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By Matty Silver, Sex Therapist on February 28, 2017 in Other

Photo: Peter North

Photo: Peter North

The most important issue that affects our sexual satisfaction is sexual confidence. It’s easy to imagine that most people are sexually confident; why wouldn’t they be? After all, the media is always publishing stories about celebrities and other famous people talking about their sexual lives and exploits.

We often assume that our friends, colleagues and other people we know are doing fine. The blossoming new relationships we notice around us are probably wonderful. When we look at the bravado of the stereotypical Aussie male, we hear boastful dialogue about their prowess, ability and durability.

But is it always true? How sexually confident are we, really? And how willing are we to discuss our insecurities regarding the way we feel about our selves and our bodies? Confidence regarding our sex life can be corroded by previous difficult relationships and partners who have given us judgemental messages based on their own insecurities, and a vicious cycle can start.

It’s a myth that women tend to be less sexually confident than men; they lack confidence in different areas. They often worry about body image, which can be a real issue, and some feel as though they’re not able to ask their partner for what they sexually want.

Men are often just as insecure about their bodies as women are, but they tend to worry more about size and performance. Their body must always be able to perform otherwise sex will be a disaster.

Sexual confidence starts with ‘liking’ yourself. If you accept how you look you will be more confident with a partner. It isn’t something you need a partner to give to you or validate in you. In fact, if you’re focusing too much on your partner, that can be a big distraction and erode your sexual confidence.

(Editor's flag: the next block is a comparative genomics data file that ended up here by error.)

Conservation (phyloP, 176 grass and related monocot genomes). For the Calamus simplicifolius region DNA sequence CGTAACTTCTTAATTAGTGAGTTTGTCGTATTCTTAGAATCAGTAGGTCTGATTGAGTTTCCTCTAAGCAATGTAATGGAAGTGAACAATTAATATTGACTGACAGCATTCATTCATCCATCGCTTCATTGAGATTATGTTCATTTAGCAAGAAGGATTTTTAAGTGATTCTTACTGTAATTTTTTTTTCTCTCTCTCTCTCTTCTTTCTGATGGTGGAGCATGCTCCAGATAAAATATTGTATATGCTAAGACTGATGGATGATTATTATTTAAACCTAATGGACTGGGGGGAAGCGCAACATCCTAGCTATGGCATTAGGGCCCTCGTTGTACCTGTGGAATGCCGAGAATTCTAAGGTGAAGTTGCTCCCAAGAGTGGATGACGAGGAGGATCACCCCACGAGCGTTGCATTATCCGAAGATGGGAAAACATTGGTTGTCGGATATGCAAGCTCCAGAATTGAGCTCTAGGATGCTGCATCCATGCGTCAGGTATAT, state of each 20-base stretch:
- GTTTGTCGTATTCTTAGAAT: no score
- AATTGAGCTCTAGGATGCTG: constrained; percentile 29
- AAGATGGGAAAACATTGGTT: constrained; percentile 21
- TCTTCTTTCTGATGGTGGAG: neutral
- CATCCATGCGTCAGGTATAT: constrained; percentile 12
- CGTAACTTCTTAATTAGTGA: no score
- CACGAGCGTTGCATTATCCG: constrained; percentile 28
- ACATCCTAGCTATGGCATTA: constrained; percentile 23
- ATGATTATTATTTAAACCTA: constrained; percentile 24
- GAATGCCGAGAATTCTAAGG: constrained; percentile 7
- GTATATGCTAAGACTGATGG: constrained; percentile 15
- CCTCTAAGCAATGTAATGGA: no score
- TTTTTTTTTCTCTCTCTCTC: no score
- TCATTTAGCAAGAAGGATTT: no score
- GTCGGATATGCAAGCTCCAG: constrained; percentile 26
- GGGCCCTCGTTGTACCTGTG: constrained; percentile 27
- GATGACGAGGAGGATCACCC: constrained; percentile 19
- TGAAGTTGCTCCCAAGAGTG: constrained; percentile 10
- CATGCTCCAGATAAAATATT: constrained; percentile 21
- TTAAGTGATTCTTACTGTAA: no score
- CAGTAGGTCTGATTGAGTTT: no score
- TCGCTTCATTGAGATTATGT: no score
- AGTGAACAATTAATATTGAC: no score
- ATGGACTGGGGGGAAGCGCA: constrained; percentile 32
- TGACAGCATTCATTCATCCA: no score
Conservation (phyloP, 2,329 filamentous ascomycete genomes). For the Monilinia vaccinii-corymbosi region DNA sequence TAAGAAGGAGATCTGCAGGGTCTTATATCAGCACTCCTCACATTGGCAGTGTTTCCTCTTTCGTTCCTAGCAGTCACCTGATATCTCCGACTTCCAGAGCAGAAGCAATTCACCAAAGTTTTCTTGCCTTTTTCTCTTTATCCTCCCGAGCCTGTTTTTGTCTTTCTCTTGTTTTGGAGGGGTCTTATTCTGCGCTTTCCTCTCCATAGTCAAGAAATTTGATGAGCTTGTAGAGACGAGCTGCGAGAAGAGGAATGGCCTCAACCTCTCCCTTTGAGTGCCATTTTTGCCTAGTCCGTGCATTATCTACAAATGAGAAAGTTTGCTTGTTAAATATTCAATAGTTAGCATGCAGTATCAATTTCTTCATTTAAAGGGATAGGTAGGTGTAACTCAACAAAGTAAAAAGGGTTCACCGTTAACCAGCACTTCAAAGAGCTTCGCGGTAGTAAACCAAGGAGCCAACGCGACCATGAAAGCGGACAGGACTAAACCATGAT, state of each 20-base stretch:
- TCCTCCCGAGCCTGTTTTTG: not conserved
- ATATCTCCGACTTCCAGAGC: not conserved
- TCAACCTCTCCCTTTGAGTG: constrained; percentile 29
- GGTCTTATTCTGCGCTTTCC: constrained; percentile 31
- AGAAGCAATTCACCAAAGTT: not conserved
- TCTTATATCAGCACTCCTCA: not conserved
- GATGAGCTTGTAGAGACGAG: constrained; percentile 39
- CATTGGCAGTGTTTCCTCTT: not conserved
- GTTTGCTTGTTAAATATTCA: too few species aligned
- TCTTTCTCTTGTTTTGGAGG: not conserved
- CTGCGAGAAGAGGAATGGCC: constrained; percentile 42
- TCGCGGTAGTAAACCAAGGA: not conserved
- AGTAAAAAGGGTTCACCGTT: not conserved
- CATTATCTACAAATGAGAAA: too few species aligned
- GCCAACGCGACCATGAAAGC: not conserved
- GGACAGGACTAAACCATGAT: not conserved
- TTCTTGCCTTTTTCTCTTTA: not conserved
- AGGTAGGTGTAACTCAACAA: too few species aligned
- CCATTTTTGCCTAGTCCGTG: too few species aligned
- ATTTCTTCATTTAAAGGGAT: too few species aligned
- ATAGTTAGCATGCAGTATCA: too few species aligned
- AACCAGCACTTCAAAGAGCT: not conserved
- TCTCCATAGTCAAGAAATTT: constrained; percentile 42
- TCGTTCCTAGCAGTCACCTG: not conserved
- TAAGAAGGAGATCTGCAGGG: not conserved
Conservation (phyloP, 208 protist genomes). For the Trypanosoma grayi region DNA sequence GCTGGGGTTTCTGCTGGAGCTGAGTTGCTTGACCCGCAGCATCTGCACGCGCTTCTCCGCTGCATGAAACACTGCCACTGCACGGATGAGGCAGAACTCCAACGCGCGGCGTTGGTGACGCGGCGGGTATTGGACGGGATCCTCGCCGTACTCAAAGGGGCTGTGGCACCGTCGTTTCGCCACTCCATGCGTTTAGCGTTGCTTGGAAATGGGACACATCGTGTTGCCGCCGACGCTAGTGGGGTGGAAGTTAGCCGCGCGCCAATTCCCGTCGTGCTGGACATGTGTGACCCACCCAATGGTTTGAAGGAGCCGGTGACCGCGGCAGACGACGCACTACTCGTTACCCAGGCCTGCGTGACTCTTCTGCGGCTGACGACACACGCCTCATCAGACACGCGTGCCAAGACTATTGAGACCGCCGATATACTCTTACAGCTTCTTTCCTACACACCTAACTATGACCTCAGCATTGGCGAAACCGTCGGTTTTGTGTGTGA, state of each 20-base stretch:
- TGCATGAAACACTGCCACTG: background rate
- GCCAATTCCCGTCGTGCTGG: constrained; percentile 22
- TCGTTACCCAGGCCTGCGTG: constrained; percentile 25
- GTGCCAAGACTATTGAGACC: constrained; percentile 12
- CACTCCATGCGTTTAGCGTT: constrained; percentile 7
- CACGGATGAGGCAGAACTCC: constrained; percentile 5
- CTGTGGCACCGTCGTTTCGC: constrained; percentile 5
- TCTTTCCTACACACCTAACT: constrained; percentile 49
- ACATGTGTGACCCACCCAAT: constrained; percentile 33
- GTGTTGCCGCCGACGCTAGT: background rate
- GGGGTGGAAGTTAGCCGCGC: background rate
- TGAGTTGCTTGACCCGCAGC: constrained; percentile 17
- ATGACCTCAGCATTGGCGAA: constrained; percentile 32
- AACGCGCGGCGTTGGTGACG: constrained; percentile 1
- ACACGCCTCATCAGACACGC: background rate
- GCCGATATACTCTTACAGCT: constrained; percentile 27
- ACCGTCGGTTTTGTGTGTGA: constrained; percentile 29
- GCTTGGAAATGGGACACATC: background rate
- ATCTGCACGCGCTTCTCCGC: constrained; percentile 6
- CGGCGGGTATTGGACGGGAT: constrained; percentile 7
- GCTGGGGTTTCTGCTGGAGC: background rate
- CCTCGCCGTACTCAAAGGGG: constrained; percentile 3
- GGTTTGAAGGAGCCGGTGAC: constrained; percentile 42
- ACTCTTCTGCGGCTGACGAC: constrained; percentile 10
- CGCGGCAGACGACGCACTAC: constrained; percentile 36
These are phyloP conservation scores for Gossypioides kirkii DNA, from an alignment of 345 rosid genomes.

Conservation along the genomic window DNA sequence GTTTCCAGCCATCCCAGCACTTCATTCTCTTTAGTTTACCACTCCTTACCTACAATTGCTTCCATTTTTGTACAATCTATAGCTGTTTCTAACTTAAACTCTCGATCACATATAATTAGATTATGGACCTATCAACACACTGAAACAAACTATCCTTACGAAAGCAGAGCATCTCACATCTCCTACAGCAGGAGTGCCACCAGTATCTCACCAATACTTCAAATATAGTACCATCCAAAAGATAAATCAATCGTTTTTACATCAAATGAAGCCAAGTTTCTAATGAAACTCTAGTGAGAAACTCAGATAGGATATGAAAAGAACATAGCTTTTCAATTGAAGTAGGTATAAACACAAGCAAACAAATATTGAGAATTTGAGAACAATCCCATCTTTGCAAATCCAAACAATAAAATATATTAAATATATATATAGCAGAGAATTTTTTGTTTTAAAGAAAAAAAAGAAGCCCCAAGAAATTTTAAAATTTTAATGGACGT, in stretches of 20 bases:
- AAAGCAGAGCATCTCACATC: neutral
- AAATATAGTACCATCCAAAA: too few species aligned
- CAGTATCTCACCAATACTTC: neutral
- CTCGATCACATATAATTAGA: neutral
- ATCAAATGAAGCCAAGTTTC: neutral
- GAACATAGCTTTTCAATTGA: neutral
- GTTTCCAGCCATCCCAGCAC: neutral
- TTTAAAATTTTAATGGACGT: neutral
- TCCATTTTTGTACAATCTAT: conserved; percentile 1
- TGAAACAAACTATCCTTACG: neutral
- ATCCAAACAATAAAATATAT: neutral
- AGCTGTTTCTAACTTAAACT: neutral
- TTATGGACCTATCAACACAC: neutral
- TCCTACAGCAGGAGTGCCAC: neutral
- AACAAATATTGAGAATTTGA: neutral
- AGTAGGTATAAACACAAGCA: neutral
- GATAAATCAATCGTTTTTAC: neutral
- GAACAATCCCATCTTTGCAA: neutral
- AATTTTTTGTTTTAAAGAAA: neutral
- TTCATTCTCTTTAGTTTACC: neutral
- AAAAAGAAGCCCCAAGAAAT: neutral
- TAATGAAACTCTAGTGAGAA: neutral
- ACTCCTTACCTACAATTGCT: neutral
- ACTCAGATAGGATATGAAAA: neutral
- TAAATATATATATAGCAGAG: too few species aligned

Sexual confidence can be learnt, but it often depends on how confident we are in general. In my practice I often see people who are confident in most areas of their lives, but within the relationship with their partners they often have problems with intimacy and/or sexual performance. Some of the main issues that come up include a lack of the skills to communicate about sexual issues due to embarrassment, low sexual self-esteem, and sometimes fear to talk about sex.

For both men and women, performance anxiety due to lack of sex education, and psychological issues due to background and or upbringing, also come into play.

If sexual confidence is not explored enough it can become a stumbling block, therefore good sexual education is essential. If you feel comfortable with yourself, you can get to know your sexual self.

Sometimes it only takes some expert advice to overcome problems. There are many ways to become sexually educated, whether it’s online, in a book, or through a professional.

Laughter is a powerful tool in the bedroom, too. It affects sexual desire and a person’s ability to laugh in a sexual context can significantly relate to higher sexual desire.

My mantra is always: ‘sex should be fun’.